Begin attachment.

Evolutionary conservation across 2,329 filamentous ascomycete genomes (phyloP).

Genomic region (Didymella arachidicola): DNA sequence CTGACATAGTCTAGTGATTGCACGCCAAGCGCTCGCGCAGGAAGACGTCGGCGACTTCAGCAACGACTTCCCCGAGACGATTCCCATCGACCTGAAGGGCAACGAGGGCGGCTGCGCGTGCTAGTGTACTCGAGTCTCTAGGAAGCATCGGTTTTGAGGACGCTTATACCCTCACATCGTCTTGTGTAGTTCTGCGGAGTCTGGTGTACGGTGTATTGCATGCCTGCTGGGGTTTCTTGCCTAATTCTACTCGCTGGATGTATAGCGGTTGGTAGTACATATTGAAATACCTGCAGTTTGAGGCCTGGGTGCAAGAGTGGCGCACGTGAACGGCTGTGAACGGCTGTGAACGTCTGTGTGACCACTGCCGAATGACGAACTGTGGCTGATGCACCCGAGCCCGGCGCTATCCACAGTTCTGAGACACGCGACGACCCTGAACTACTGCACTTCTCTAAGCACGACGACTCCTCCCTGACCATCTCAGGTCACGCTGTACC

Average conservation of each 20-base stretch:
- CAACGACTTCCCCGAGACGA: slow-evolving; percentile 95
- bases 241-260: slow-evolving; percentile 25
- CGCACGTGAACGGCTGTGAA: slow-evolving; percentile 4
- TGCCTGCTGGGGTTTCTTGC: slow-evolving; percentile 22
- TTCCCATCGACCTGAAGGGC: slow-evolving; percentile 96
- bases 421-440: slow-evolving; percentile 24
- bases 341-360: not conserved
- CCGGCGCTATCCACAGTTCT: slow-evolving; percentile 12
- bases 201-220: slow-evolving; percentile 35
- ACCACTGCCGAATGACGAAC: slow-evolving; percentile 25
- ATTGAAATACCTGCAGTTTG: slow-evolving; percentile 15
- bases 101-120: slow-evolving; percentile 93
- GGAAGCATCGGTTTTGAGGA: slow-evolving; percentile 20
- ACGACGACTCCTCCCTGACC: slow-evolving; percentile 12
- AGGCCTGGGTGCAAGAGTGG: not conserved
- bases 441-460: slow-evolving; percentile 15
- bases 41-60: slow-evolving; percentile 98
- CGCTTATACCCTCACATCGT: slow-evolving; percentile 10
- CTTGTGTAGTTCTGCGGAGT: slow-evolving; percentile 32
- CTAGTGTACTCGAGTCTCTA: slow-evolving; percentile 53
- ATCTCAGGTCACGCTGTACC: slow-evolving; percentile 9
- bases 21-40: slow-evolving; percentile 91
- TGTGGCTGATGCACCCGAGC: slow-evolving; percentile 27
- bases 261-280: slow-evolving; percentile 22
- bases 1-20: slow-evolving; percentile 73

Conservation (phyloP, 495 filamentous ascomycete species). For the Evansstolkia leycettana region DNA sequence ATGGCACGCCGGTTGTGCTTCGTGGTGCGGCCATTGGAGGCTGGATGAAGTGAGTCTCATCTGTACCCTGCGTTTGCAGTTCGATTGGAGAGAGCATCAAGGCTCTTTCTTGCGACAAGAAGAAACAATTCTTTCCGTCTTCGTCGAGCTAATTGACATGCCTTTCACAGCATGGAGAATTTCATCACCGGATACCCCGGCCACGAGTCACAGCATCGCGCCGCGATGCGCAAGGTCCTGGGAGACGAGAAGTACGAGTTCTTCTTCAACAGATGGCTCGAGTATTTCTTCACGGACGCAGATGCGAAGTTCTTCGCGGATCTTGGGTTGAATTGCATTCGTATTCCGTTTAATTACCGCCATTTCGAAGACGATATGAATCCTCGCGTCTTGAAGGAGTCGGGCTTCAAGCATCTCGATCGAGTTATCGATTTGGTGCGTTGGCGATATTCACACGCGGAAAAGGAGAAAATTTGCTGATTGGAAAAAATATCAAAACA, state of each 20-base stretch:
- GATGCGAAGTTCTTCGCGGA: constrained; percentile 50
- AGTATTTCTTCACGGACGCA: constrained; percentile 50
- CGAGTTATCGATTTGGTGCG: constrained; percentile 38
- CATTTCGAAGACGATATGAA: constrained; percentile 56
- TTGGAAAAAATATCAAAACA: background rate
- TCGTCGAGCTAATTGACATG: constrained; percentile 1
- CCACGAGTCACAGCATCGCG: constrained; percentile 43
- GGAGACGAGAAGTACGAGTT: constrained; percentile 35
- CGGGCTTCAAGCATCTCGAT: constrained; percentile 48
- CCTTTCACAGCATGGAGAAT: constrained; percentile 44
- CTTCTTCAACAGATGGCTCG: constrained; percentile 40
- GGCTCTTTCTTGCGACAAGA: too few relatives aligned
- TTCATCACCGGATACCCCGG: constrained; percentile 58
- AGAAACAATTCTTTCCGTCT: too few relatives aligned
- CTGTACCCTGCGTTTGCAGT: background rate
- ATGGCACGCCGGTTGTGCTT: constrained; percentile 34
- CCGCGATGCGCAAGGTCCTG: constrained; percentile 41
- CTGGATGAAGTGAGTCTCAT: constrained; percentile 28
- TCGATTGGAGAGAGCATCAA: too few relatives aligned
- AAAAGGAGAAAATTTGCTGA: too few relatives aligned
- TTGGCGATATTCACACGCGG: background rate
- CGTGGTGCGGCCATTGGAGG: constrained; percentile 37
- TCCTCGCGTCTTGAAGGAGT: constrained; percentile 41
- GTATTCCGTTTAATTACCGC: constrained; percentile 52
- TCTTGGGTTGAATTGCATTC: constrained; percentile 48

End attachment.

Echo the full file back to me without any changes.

Evolutionary conservation across 2,329 filamentous ascomycete genomes (phyloP).

Genomic region (Didymella arachidicola): DNA sequence CTGACATAGTCTAGTGATTGCACGCCAAGCGCTCGCGCAGGAAGACGTCGGCGACTTCAGCAACGACTTCCCCGAGACGATTCCCATCGACCTGAAGGGCAACGAGGGCGGCTGCGCGTGCTAGTGTACTCGAGTCTCTAGGAAGCATCGGTTTTGAGGACGCTTATACCCTCACATCGTCTTGTGTAGTTCTGCGGAGTCTGGTGTACGGTGTATTGCATGCCTGCTGGGGTTTCTTGCCTAATTCTACTCGCTGGATGTATAGCGGTTGGTAGTACATATTGAAATACCTGCAGTTTGAGGCCTGGGTGCAAGAGTGGCGCACGTGAACGGCTGTGAACGGCTGTGAACGTCTGTGTGACCACTGCCGAATGACGAACTGTGGCTGATGCACCCGAGCCCGGCGCTATCCACAGTTCTGAGACACGCGACGACCCTGAACTACTGCACTTCTCTAAGCACGACGACTCCTCCCTGACCATCTCAGGTCACGCTGTACC

Average conservation of each 20-base stretch:
- CAACGACTTCCCCGAGACGA: slow-evolving; percentile 95
- bases 241-260: slow-evolving; percentile 25
- CGCACGTGAACGGCTGTGAA: slow-evolving; percentile 4
- TGCCTGCTGGGGTTTCTTGC: slow-evolving; percentile 22
- TTCCCATCGACCTGAAGGGC: slow-evolving; percentile 96
- bases 421-440: slow-evolving; percentile 24
- bases 341-360: not conserved
- CCGGCGCTATCCACAGTTCT: slow-evolving; percentile 12
- bases 201-220: slow-evolving; percentile 35
- ACCACTGCCGAATGACGAAC: slow-evolving; percentile 25
- ATTGAAATACCTGCAGTTTG: slow-evolving; percentile 15
- bases 101-120: slow-evolving; percentile 93
- GGAAGCATCGGTTTTGAGGA: slow-evolving; percentile 20
- ACGACGACTCCTCCCTGACC: slow-evolving; percentile 12
- AGGCCTGGGTGCAAGAGTGG: not conserved
- bases 441-460: slow-evolving; percentile 15
- bases 41-60: slow-evolving; percentile 98
- CGCTTATACCCTCACATCGT: slow-evolving; percentile 10
- CTTGTGTAGTTCTGCGGAGT: slow-evolving; percentile 32
- CTAGTGTACTCGAGTCTCTA: slow-evolving; percentile 53
- ATCTCAGGTCACGCTGTACC: slow-evolving; percentile 9
- bases 21-40: slow-evolving; percentile 91
- TGTGGCTGATGCACCCGAGC: slow-evolving; percentile 27
- bases 261-280: slow-evolving; percentile 22
- bases 1-20: slow-evolving; percentile 73

Conservation (phyloP, 495 filamentous ascomycete species). For the Evansstolkia leycettana region DNA sequence ATGGCACGCCGGTTGTGCTTCGTGGTGCGGCCATTGGAGGCTGGATGAAGTGAGTCTCATCTGTACCCTGCGTTTGCAGTTCGATTGGAGAGAGCATCAAGGCTCTTTCTTGCGACAAGAAGAAACAATTCTTTCCGTCTTCGTCGAGCTAATTGACATGCCTTTCACAGCATGGAGAATTTCATCACCGGATACCCCGGCCACGAGTCACAGCATCGCGCCGCGATGCGCAAGGTCCTGGGAGACGAGAAGTACGAGTTCTTCTTCAACAGATGGCTCGAGTATTTCTTCACGGACGCAGATGCGAAGTTCTTCGCGGATCTTGGGTTGAATTGCATTCGTATTCCGTTTAATTACCGCCATTTCGAAGACGATATGAATCCTCGCGTCTTGAAGGAGTCGGGCTTCAAGCATCTCGATCGAGTTATCGATTTGGTGCGTTGGCGATATTCACACGCGGAAAAGGAGAAAATTTGCTGATTGGAAAAAATATCAAAACA, state of each 20-base stretch:
- GATGCGAAGTTCTTCGCGGA: constrained; percentile 50
- AGTATTTCTTCACGGACGCA: constrained; percentile 50
- CGAGTTATCGATTTGGTGCG: constrained; percentile 38
- CATTTCGAAGACGATATGAA: constrained; percentile 56
- TTGGAAAAAATATCAAAACA: background rate
- TCGTCGAGCTAATTGACATG: constrained; percentile 1
- CCACGAGTCACAGCATCGCG: constrained; percentile 43
- GGAGACGAGAAGTACGAGTT: constrained; percentile 35
- CGGGCTTCAAGCATCTCGAT: constrained; percentile 48
- CCTTTCACAGCATGGAGAAT: constrained; percentile 44
- CTTCTTCAACAGATGGCTCG: constrained; percentile 40
- GGCTCTTTCTTGCGACAAGA: too few relatives aligned
- TTCATCACCGGATACCCCGG: constrained; percentile 58
- AGAAACAATTCTTTCCGTCT: too few relatives aligned
- CTGTACCCTGCGTTTGCAGT: background rate
- ATGGCACGCCGGTTGTGCTT: constrained; percentile 34
- CCGCGATGCGCAAGGTCCTG: constrained; percentile 41
- CTGGATGAAGTGAGTCTCAT: constrained; percentile 28
- TCGATTGGAGAGAGCATCAA: too few relatives aligned
- AAAAGGAGAAAATTTGCTGA: too few relatives aligned
- TTGGCGATATTCACACGCGG: background rate
- CGTGGTGCGGCCATTGGAGG: constrained; percentile 37
- TCCTCGCGTCTTGAAGGAGT: constrained; percentile 41
- GTATTCCGTTTAATTACCGC: constrained; percentile 52
- TCTTGGGTTGAATTGCATTC: constrained; percentile 48